5

This is a pretty generalized question which I am asking.

Scenario 1

I have a product 'Pen' which has a quantity of 1. Now 2 users a and b has come to buy the product.User 'a' clicked on buy now and has started the payment processing and once the payment is completed the order for the product will be created and I would reduce the quantity to zero and user b will see the product as 'Out of stock'. This a more macroscopic explanation.

Scenario 2

User a is making a payment and in between user b also clicked on pay and proceeded the payment process. user a completed the order and the quantity was reduced to zero.User b completed the payment and the order failed!

How does this problem is managed by e commerce sites? Is it like, when a user proceed for the payment of a product, is the quantity is reduced to zero and once if that order fails (due to a payment failure), does the quantity is incremented back so that other user can buy it?

How is this condition managed?

1

There are many specific strategies for handling this. Generally speaking, mostly it comes down to either using transactions of some sort (e.g. in the db, or locking objects in memory), or, using compensation strategies. I would say that many business domains use a combination of both.

The concert domain typically allows making reservations, which are good for a few minutes, during which the order can be placed. The reservation mechanism may use transactions, so the inventory goes from free, to reserved, to purchased (or back to free). They won't attempt to charge you unless the reservation succeeds, but if your payment fails, they get the inventory back shortly.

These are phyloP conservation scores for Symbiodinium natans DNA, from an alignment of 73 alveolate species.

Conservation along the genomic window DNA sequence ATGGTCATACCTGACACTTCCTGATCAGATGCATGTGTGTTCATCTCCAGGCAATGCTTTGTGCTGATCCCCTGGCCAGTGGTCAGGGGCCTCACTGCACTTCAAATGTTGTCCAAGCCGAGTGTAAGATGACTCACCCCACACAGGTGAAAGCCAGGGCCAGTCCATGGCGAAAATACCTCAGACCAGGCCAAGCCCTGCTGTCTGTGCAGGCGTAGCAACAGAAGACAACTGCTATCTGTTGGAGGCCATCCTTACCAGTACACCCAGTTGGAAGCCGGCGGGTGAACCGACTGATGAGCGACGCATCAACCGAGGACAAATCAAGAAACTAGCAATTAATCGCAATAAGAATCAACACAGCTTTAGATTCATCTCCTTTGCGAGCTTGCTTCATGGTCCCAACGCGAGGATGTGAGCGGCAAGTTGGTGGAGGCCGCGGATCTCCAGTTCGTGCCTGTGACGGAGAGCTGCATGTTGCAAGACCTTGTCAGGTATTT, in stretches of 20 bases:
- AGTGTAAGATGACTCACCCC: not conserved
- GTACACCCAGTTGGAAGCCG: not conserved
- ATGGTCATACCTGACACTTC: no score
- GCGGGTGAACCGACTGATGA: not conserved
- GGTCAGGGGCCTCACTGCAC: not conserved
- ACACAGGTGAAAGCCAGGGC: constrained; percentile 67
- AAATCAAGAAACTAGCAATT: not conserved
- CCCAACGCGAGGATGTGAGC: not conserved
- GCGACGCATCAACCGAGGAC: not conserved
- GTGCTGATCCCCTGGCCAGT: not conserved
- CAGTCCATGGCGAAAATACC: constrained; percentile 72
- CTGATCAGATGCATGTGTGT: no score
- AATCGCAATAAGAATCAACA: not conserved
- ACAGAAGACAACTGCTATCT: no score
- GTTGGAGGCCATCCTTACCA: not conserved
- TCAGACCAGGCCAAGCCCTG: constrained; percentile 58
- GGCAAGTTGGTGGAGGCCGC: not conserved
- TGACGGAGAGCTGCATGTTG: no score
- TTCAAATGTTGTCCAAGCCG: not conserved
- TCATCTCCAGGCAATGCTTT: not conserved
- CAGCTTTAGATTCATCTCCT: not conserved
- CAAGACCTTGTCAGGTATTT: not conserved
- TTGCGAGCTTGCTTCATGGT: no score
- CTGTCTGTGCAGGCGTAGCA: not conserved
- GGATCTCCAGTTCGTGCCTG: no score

Airlines this same problem, and also use reservations, but typically have a wider distributed computing problem in that they allow partner airlines and travel agents to also sell tickets. As a result, they may end up overbooking a flight, and then they offer rewards for someone to give up their seat. Especially in the old days, they would distribute some of the inventory in advance to the third party sellers, to try to help with the distributed computing problem.

An E commerce site may try to inform you of low inventory situation when you are viewing the item. E commerce sites sometimes fail (inventory was just plain wrong, or, too much demand for some item), by taking payment when there is no inventory. Then they apologize and return the payment. Like the airlines, they may offer some additional compensation to the unfortunate user.

Fundamentally, in business, one expects to have agreements (i.e. for purchases), that sometimes fail and need to be dealt with. Failure could be at inventory, or the product get damaged/lost in shipping, or the product may be defective. Handling these things typically makes use of compensation strategies. One point of business operation is to tune these strategies (to maximize profit, maximize customer retention, etc...).

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